Illuminating the pervasiveness and importance of the aesthetic presence was the task I undertook in my recent book, Sensibility and Sense: The Aesthetic Transformation of the Human World, and this essay develops the final chapter in that book. What I want to do here is carry that process still further, most particularly into the regions of political theory. For the energies of the artistic process invariably engage the social world, and the implications of artistic practice and aesthetic experience are necessarily political. Let me try to show how this is so.
A forum to share research on the politics of higher education.
Moved by the pervasiveness and insistence of political forces in social life, many scholars have been drawn increasingly to recognize the strands of the aesthetic that are woven into its texture. They have gone beyond dealing with the ways that the arts are used in political propaganda and for arousing patriotic feeling. The aesthetic has come to be recognized as a perceptual domain of considerable power and influence, and some analysts have assigned it a crucial place in political theory. Making the aesthetic central in political theory may be surprising, for two such dissimilar domains of thought and experience might seem, at first, difficult to reconcile. Yet the association of aesthetics with politics has been made, and it will be illuminating to look at some applications that assign the aesthetic dimension a critical place in social and political thought. Let me then trace some of the appeals to the aesthetic in founding political theory, first considering Friedrich Schiller before moving into contemporary proposals.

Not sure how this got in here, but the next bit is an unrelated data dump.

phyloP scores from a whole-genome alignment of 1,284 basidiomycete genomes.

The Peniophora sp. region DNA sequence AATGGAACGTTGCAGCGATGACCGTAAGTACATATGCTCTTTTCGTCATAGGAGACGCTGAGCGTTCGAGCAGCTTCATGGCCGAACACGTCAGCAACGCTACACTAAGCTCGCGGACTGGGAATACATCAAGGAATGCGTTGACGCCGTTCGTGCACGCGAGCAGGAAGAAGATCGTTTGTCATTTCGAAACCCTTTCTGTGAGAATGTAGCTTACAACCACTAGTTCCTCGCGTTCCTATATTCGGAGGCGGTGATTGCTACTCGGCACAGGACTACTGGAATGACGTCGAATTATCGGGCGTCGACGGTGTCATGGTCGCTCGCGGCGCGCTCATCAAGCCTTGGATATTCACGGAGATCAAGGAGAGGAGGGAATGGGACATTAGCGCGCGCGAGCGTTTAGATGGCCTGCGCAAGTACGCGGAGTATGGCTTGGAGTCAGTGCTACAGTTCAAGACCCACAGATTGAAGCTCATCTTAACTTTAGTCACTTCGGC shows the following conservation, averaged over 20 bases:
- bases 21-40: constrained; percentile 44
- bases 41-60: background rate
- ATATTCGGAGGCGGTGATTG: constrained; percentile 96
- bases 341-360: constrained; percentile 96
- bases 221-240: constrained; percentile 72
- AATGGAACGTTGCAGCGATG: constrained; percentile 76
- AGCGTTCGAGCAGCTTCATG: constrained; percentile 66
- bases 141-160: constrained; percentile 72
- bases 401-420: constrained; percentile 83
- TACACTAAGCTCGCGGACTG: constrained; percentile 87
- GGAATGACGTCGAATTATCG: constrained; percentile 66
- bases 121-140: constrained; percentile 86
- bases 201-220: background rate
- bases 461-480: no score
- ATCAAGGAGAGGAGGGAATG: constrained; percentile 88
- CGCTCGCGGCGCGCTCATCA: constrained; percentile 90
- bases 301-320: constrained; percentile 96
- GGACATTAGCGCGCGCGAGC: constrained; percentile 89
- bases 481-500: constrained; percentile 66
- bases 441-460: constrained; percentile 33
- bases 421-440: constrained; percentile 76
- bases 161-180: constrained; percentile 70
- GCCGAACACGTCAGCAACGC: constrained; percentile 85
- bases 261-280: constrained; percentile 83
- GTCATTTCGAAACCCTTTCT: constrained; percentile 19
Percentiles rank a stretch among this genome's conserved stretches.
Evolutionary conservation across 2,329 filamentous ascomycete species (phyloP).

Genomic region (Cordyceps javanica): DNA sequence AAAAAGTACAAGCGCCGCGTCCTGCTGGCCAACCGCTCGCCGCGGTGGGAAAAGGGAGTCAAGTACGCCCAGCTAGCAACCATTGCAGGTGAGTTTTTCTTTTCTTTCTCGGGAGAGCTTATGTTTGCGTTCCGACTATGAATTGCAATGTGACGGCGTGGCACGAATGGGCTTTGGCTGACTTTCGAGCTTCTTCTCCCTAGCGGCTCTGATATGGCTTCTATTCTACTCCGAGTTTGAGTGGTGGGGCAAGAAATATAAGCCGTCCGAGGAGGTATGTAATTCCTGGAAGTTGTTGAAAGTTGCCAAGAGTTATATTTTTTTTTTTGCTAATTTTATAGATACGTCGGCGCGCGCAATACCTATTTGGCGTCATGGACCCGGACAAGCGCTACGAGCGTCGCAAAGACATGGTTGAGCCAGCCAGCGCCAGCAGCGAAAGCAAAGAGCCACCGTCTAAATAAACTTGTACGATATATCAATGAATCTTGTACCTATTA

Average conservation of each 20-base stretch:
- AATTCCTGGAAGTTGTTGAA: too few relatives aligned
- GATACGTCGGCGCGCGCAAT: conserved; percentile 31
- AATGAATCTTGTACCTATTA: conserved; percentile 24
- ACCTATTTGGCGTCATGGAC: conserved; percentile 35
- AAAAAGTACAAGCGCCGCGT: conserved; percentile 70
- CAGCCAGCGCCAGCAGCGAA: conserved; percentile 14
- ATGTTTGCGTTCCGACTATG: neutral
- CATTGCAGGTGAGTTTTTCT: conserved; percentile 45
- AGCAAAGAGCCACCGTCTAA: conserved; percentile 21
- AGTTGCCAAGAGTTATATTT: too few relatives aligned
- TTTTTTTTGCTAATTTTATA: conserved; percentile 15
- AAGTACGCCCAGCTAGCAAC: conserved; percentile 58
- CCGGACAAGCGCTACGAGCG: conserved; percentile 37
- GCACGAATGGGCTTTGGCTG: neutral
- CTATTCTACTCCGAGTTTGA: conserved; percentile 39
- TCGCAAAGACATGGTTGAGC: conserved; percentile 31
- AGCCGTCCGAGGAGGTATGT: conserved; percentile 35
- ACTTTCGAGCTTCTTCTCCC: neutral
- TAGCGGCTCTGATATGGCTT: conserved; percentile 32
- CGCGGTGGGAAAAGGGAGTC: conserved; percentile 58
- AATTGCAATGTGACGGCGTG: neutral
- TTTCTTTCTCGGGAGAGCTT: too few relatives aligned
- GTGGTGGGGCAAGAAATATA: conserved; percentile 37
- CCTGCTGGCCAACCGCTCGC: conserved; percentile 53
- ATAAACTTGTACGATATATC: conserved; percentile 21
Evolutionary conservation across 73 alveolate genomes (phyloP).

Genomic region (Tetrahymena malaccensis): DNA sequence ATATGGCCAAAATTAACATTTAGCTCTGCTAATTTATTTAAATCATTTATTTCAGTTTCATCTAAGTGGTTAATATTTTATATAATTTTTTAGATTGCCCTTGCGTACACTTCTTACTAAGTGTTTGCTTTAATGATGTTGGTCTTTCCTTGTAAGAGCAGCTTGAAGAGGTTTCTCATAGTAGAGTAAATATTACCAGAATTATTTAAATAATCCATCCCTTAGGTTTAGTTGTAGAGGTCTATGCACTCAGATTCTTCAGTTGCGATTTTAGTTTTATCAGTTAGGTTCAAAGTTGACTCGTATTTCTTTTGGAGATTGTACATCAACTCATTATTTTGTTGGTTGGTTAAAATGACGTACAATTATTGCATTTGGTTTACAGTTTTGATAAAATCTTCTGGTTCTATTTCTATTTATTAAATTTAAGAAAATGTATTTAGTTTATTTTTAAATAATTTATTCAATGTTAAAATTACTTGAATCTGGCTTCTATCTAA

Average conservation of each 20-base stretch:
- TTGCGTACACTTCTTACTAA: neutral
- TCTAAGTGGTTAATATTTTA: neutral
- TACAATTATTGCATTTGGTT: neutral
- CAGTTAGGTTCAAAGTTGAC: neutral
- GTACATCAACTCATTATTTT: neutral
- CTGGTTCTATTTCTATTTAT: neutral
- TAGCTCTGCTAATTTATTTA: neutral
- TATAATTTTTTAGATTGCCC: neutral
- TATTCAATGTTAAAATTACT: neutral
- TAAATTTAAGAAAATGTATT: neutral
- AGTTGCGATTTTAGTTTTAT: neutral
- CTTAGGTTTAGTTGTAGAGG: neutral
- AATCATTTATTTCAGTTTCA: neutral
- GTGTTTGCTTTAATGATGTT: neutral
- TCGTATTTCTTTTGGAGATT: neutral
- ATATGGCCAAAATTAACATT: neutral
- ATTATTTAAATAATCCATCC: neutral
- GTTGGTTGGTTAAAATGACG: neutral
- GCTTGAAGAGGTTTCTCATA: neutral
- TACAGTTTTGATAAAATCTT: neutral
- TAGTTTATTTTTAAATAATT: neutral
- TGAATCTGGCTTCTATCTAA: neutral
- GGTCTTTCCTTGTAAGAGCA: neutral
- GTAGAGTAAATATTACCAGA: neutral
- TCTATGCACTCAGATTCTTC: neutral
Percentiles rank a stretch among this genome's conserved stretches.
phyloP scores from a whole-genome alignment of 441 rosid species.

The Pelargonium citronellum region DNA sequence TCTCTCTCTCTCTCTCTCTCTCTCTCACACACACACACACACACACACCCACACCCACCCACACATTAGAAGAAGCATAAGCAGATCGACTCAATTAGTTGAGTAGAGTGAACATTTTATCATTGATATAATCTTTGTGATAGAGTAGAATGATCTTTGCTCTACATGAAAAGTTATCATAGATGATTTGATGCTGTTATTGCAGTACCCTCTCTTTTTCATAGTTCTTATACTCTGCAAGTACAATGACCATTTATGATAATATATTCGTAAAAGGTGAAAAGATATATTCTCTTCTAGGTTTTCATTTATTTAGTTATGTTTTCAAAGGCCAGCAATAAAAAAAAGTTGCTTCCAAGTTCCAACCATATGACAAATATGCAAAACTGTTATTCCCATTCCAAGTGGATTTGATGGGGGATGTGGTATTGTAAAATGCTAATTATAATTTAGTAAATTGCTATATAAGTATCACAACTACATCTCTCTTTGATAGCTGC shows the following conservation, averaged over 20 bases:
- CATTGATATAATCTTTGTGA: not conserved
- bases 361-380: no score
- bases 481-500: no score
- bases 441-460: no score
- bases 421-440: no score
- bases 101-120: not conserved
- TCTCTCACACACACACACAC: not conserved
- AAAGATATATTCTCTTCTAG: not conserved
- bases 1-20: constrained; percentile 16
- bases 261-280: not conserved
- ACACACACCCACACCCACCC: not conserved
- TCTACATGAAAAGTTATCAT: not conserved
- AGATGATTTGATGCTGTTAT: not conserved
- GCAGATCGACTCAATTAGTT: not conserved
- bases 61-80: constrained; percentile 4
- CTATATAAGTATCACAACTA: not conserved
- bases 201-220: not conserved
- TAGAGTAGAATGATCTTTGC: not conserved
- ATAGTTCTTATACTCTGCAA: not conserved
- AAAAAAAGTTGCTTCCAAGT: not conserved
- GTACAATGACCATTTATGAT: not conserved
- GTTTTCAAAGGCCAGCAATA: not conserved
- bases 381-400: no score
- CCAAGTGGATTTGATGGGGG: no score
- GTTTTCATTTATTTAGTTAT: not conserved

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An expanded list of essays by Arnold Berleant on the aesthetics of the social and political. Includes citation and DOI for each article.
In lieu of an abstract, here is the beginning of the article: What can today’s politics and cultures teach us about subjectivity? Can postdeconstructive theorisations of subjectivity retain or even widen the spaces in which subjects that are no longer metaphysical or humanist might cooperate to construct new emancipatory struggles? Guided by these questions, this special issue explores the ways in which subjectivity is being constituted and contested in the early twenty-first century: it examines radical traditions in the light of their impact on contemporary subject formation and the challenges and opportunities that the theorisation of subjectivity faces in the light of globalised cultural exchanges and crossdisciplinary fertilisations, a dominant neoliberal politics and media, and emerging grassroots movements. Throughout, the question of what it means to be a political subject in the early twenty-first century is explored with reference to a determinedly leftist tradition of anti-capitalism, antiimperialism, anti-racism and anti-sexism.
CFP for a special issue of the European Journal of Humour Research
This essay develops the final chapter in my recent book, Sensibility and Sense: The Aesthetic Transformation of the Human World (Exeter, UK: Imprint Academic, 2010). I acknowledge with appreciation the similitude of my title and subject to Jacques Rancière’s Le partage du sensible; esthétique et politique, although the inquiry here is independent of his. I also want to acknowledge with gratitude the valuable assistance of Yuriko Saito and Riva Berleant in refining this essay.
In his 2004 novel GraceLand, Chris Abani unsettles notions of youth “empowerment,” or “resistance,” creating a restless oscillation between cynicism and idealism. On the one hand, pervasive violence and restricting norms seem to debilitate the novel’s characters, leaving little room to negoti- ate the constraints of their bleak lives in the slums of Lagos. On the other, there is a certain euphoric optimism that pervades the novel—particularly among youth—which is undergirded primarily by idealized non-African spaces. The persistent fluctuation between suffocating violence and utopian thoughts of the “outside” renders the politics of GraceLand fundamen- tally ambiguous. In lieu of a rigidly determinate portrayal, Abani deploys ambivalence as a discursive vehicle with which to expand the contours of how we come to think and imagine African youth resistance—pressing us to consider the inherent contradictions, complicities and contingencies that perhaps accompany any ascription of agency.